Cognitive Dissonance with a Narcissist


The Narcissistic Weapon of Choice, and its Catastrophic Damage to the Psyche.

The term cognitive dissonance is used to describe the feelings of discomfort that result when your beliefs run counter to your behaviors and/or new information that is presented to you. People tend to seek consistency in their attitudes and perceptions, so when what you hold true is challenged or what you do doesn’t jibe with what you think, something must change in order to eliminate or reduce the dissonance (lack of agreement). A classic example of this is “explaining something away.” —
Cognitive dissonance is a catastrophic breakdown of steadfast beliefs and self-knowledge. It is the sense of complete confusion — an entire dissolution of clarity. It feels like mental torture. If you have been in a relationship of any kind with a narcissist, you will know this feeling well.
In day to day life, we all face bouts of cognitive dissonance. In small doses, and dealing with normal healthy people this is no bad thing as it can allow us to consider two sides of the same coin with fact, reason and critical thinking.
But when cognitive dissonance becomes a pattern of ongoing conflict and confusion in your mind as a result of toxic abuse, severe damage can be done to your sense of self and personal autonomy.
In a relationship with a narcissist, Cognitive Dissonance underlies trauma-bonding. In its extreme, it can cause Stockholm-syndrome and battered wife syndrome.
With Narcissists
Word Salad
Narcissists are spectacularly skilled in causing cognitive dissonance.
They engage in word-salad type monologues — taking you on a wild goose-chase with their words and long self-oriented tirades. You are left exhausted and depleted trying to decode what it is they are saying.
If you manage to get a word in edgeways, narcissists will surreptitiously sidestep the thrust of your every point, and then deflect and redirect incessantly to a point where you cannot even remember where you started or how you end up at the final destination. The final destination looks like chaos — a complete and utter jumble of words and re-framed semantics that actually lack meaning entirely.
They are even more adept at redirecting to you. Woe betides if you express sadness or disappointment at the narcissist. Masters in the art of projection, you will be on the receiving end of all their rage and self-hatred. They will insult you, criticise your character and press deeply on all your own insecurities to deflect the spotlight from themselves. What started out as you hoping for some resolution from your disappointment, finishes with you doubting yourself and all that you are.
Projection is an insidious form of lying — by projecting unto us, we are the ones to blame and the narcissist avoids all accountability. Shame is often the cornerstone of their projection. It lies at the root of the narcissistic personality type. Narcissists cannot handle the deep severity of the emotion thus they project it onto others in a primitive attempt to rid themselves of it.
When you love this person, cognitive dissonance magnifies in its power. It slowly breaks down the psyche causing chronic confusion — about yourself, and about the person in question. We wonder, how can this person keep saying the same things if it isn’t true? They love me, so they must be right. How horrifically tragic it is when we start to believe this.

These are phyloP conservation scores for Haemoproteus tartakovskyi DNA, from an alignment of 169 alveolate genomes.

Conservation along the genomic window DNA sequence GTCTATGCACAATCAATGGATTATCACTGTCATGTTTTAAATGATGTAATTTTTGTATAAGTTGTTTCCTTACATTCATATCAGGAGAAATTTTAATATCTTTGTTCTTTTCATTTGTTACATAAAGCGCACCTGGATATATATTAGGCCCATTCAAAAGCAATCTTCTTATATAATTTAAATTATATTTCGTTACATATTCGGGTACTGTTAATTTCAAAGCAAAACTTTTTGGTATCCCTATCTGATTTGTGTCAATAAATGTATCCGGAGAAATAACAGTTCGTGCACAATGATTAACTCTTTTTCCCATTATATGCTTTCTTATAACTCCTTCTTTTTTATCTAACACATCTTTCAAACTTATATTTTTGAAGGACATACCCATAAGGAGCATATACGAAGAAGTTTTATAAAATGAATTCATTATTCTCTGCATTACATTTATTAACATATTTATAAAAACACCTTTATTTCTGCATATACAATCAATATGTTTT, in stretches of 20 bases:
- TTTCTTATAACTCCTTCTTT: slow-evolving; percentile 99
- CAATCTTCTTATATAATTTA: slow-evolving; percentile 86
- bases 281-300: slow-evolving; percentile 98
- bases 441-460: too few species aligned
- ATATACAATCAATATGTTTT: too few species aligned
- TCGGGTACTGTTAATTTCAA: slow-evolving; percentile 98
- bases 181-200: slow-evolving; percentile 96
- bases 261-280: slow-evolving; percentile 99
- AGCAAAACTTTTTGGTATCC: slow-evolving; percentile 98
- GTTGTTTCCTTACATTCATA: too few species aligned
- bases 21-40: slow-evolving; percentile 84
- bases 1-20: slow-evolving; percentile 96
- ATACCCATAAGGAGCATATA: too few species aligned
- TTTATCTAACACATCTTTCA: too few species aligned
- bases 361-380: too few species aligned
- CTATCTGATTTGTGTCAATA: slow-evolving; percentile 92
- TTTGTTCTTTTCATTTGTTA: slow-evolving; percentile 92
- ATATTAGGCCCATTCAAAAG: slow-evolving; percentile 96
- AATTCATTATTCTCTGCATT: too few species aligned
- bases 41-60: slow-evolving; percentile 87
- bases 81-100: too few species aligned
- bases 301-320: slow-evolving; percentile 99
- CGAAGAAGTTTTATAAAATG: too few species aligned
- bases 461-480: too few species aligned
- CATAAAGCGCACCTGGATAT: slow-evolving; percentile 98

Of all the weapons in the Narcissists armory cabinet, this is probably his favourite. Gas-lighting is a deleterious maneuver that narcissists and other toxic types use to make you bring your own sanity into question.
“I think I am losing my mind, I don’t know what is real and what is not anymore.”
It is a terrible notion to believe — that somebody we love could be purposely trying to distort our version of reality but sadly it is a reality in life with a narcissist. Narcissists use this tactic to make us dependent on their account of reality whilst covertly pulling the rug from under our feet so that you are no longer on psychological or emotional terra-firma.
Examples of Gas-lighting
Flat-out denial of events that occurred, words that were uttered, abuse that took place.
Reversal and projection of facts — onto you. “It’s you that is insane, why do you think I keep telling you this? I say it all the time but you just don’t listen, I’m tired of you not hearing me.”
They’ll tell you you’re irrational, you’ve lost your mind, you are too sensitive.
The supremely artful narcissists of the covert type will mask their words under sweet-icing “No baby, I know what is right for you, you just need to trust me, what I am saying is right.” Or, “I was just joking sweetie.”
Your deepest wounds will be prodded and poked at — upturning your self-control and emotional stability.
Reactive abuse — goading you to a point where you implode and then blame you for being the abuser.
Cognitive Dissonance Paralyses Clarity and Agency
Rationalization — something feels intuitively very wrong, but we rationalize the behaviour of the toxic other; they love me, they wouldn’t want to hurt me on purpose. This explanation reduces the anxiety of the abuse, strengthening the toxic trauma-bond to the abuser.
Defensiveness — we defend the toxic individual to other people, especially when loved ones are trying to protect us. We think the abuser is simply misunderstood, that we understand their psychological wiring and therefore must act to defend it.
Denial — the brain goes into overdrive to protect the internal conflict. It is too painful to consider that the person we care for may actually be abusing us. So we deny the reality and force it deep into our unconscious. But the conflict is magnified by doing so and will rear its head in complete emotional depletion.
Justification — we justify to ourselves why we need to stay in the relationship. Maybe we think that the narcissist suffered terribly in childhood and justify his behaviour.
The Impact of Cognitive Dissonance to the Psyche